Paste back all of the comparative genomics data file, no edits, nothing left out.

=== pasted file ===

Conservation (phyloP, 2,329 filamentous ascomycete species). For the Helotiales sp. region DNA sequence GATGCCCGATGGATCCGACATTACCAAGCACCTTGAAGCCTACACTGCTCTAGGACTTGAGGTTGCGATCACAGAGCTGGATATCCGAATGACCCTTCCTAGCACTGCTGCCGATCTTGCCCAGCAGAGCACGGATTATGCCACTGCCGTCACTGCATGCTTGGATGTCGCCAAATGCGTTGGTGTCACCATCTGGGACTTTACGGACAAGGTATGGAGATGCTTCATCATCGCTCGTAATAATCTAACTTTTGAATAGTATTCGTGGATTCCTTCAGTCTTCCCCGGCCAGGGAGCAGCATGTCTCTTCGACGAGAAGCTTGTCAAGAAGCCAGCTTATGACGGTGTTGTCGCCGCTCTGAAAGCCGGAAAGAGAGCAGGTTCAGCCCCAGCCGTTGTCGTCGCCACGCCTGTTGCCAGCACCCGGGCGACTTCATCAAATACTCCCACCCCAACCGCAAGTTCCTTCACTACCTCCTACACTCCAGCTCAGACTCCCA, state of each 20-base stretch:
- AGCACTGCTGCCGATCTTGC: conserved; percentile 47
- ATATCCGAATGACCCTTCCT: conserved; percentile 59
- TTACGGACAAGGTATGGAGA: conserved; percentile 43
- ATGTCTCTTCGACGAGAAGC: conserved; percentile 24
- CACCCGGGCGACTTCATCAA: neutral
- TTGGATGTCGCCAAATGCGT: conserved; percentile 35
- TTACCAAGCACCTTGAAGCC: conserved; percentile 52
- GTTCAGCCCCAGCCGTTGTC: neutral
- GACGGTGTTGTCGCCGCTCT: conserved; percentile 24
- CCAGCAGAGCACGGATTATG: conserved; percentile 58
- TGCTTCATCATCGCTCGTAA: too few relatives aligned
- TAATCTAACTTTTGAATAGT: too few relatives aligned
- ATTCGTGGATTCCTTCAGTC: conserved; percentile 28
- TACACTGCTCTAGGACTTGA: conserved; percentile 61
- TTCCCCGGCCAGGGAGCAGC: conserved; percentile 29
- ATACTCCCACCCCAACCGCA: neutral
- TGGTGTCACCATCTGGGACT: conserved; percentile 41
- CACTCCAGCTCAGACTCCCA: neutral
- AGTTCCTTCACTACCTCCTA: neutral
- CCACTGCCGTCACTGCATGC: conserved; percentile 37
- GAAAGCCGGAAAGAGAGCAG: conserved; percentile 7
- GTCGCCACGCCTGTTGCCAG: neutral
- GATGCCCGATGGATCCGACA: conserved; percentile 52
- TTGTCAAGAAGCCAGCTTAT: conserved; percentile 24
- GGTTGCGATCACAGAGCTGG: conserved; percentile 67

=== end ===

Conservation (phyloP, 2,329 filamentous ascomycete species). For the Helotiales sp. region DNA sequence GATGCCCGATGGATCCGACATTACCAAGCACCTTGAAGCCTACACTGCTCTAGGACTTGAGGTTGCGATCACAGAGCTGGATATCCGAATGACCCTTCCTAGCACTGCTGCCGATCTTGCCCAGCAGAGCACGGATTATGCCACTGCCGTCACTGCATGCTTGGATGTCGCCAAATGCGTTGGTGTCACCATCTGGGACTTTACGGACAAGGTATGGAGATGCTTCATCATCGCTCGTAATAATCTAACTTTTGAATAGTATTCGTGGATTCCTTCAGTCTTCCCCGGCCAGGGAGCAGCATGTCTCTTCGACGAGAAGCTTGTCAAGAAGCCAGCTTATGACGGTGTTGTCGCCGCTCTGAAAGCCGGAAAGAGAGCAGGTTCAGCCCCAGCCGTTGTCGTCGCCACGCCTGTTGCCAGCACCCGGGCGACTTCATCAAATACTCCCACCCCAACCGCAAGTTCCTTCACTACCTCCTACACTCCAGCTCAGACTCCCA, state of each 20-base stretch:
- AGCACTGCTGCCGATCTTGC: conserved; percentile 47
- ATATCCGAATGACCCTTCCT: conserved; percentile 59
- TTACGGACAAGGTATGGAGA: conserved; percentile 43
- ATGTCTCTTCGACGAGAAGC: conserved; percentile 24
- CACCCGGGCGACTTCATCAA: neutral
- TTGGATGTCGCCAAATGCGT: conserved; percentile 35
- TTACCAAGCACCTTGAAGCC: conserved; percentile 52
- GTTCAGCCCCAGCCGTTGTC: neutral
- GACGGTGTTGTCGCCGCTCT: conserved; percentile 24
- CCAGCAGAGCACGGATTATG: conserved; percentile 58
- TGCTTCATCATCGCTCGTAA: too few relatives aligned
- TAATCTAACTTTTGAATAGT: too few relatives aligned
- ATTCGTGGATTCCTTCAGTC: conserved; percentile 28
- TACACTGCTCTAGGACTTGA: conserved; percentile 61
- TTCCCCGGCCAGGGAGCAGC: conserved; percentile 29
- ATACTCCCACCCCAACCGCA: neutral
- TGGTGTCACCATCTGGGACT: conserved; percentile 41
- CACTCCAGCTCAGACTCCCA: neutral
- AGTTCCTTCACTACCTCCTA: neutral
- CCACTGCCGTCACTGCATGC: conserved; percentile 37
- GAAAGCCGGAAAGAGAGCAG: conserved; percentile 7
- GTCGCCACGCCTGTTGCCAG: neutral
- GATGCCCGATGGATCCGACA: conserved; percentile 52
- TTGTCAAGAAGCCAGCTTAT: conserved; percentile 24
- GGTTGCGATCACAGAGCTGG: conserved; percentile 67